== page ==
Outsourcing bills falls short in Senate

The Senate on Tuesday decisively rejected a bill that Democrats said would have restricted the ability of U.S. companies to send jobs overseas.

Members voted 53-45 for the legislation, seven short of the 60 votes need to break a Republican filibuster. Forty GOP senators voted against the bill, along with four Democrats and independent Sen. Joe Lieberman (Conn.).

The four Democrats who crossed the aisle to oppose the bill were Sens. Max Baucus and Jon Tester of Montana, Ben Nelson of Nebraska and Mark Warner of Virginia. Sens. Lisa Murkowski (R-Alaska) and Blanche Lincoln (D-Ark.) were not present for the vote.

The failure of the legislation was expected; mindful of the likely defections from within their party, Democratic leaders were privately acknowledging defeat on Monday.

Democrats used the vote to portray Republicans as insensitive to the needs of American workers.

“The bill we tried to pass today is based on simple common sense: to keep American jobs here in America, we should stop forcing taxpayers in Nevada and across the nation to pay for giveaways that reward companies for sending American jobs overseas,” Majority Leader Harry Reid (D-Nev.) said.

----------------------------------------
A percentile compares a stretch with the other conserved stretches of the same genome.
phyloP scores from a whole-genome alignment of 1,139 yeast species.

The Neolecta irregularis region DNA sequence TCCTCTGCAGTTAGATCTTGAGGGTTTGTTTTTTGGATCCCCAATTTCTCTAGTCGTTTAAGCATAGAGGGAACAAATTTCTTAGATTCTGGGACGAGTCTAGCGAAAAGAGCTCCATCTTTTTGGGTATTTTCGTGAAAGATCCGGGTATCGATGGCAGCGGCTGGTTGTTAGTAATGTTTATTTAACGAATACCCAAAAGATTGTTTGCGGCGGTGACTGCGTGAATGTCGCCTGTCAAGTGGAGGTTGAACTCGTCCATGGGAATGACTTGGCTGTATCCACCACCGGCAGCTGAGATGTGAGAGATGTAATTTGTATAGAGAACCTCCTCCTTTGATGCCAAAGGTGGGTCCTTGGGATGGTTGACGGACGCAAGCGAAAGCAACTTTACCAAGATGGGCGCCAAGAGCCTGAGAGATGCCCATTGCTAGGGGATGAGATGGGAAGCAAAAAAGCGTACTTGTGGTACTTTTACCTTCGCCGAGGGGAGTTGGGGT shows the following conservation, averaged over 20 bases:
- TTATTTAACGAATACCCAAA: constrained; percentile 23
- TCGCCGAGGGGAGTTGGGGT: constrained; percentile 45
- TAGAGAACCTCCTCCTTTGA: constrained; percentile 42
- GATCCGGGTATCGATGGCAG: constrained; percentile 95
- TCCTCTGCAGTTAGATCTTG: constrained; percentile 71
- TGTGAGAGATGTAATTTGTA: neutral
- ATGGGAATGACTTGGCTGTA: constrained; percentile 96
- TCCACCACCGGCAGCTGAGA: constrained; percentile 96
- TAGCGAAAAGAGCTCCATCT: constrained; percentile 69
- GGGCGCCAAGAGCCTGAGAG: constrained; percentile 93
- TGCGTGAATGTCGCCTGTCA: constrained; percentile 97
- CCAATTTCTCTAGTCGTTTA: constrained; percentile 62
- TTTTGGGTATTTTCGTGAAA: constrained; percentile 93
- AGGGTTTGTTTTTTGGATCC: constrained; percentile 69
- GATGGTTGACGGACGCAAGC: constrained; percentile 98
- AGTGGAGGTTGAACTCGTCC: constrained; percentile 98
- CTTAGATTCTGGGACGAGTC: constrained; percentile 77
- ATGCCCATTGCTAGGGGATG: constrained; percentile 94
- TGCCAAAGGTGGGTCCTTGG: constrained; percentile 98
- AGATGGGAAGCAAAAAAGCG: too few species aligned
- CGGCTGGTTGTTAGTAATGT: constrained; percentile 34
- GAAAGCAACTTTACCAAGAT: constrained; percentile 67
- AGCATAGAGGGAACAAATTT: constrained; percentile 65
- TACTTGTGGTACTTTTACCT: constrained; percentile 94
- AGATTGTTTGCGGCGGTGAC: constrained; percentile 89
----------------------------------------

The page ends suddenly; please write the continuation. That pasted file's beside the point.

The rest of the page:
“But Republicans continued their job-killing agenda today by protecting these tax breaks for CEOs who offshore American jobs and preserving the same failed Republican policies that cost 8 million Americans their jobs,” Reid said.

Republicans countered that the bill was an election-year gambit that would have undermined job creation with new regulations and tax hikes.

“Desperate times call for desperate measures, and the majority is showing how desperate they are with a bill that increases the tax burden on job creators and ship much-needed U.S. jobs overseas,” said Sen. Orrin Hatch (R-Utah). 

“This proposal is the height of irresponsibility putting our economy at greater risk. Raising taxes on companies’ overseas profits will just incentivize them to move their domestic facilities to another country. That’s not the prescription that will cure our ailing economy,” Hatch said.

The bill was aimed at small manufacturers and included a payroll tax exemption for companies that move jobs to the U.S. But it also contained provisions to prevent businesses from deferring U.S. taxes on the income they make from foreign subsidiaries.

Business groups such as the National Association of Manufacturers (NAM) were strongly opposed to the legislation, dubbed the Creating American Jobs and End Offshoring Act. NAM sent a letter to Senators on Friday arguing the measure would make U.S. corporations less competitive and hurt job creation.

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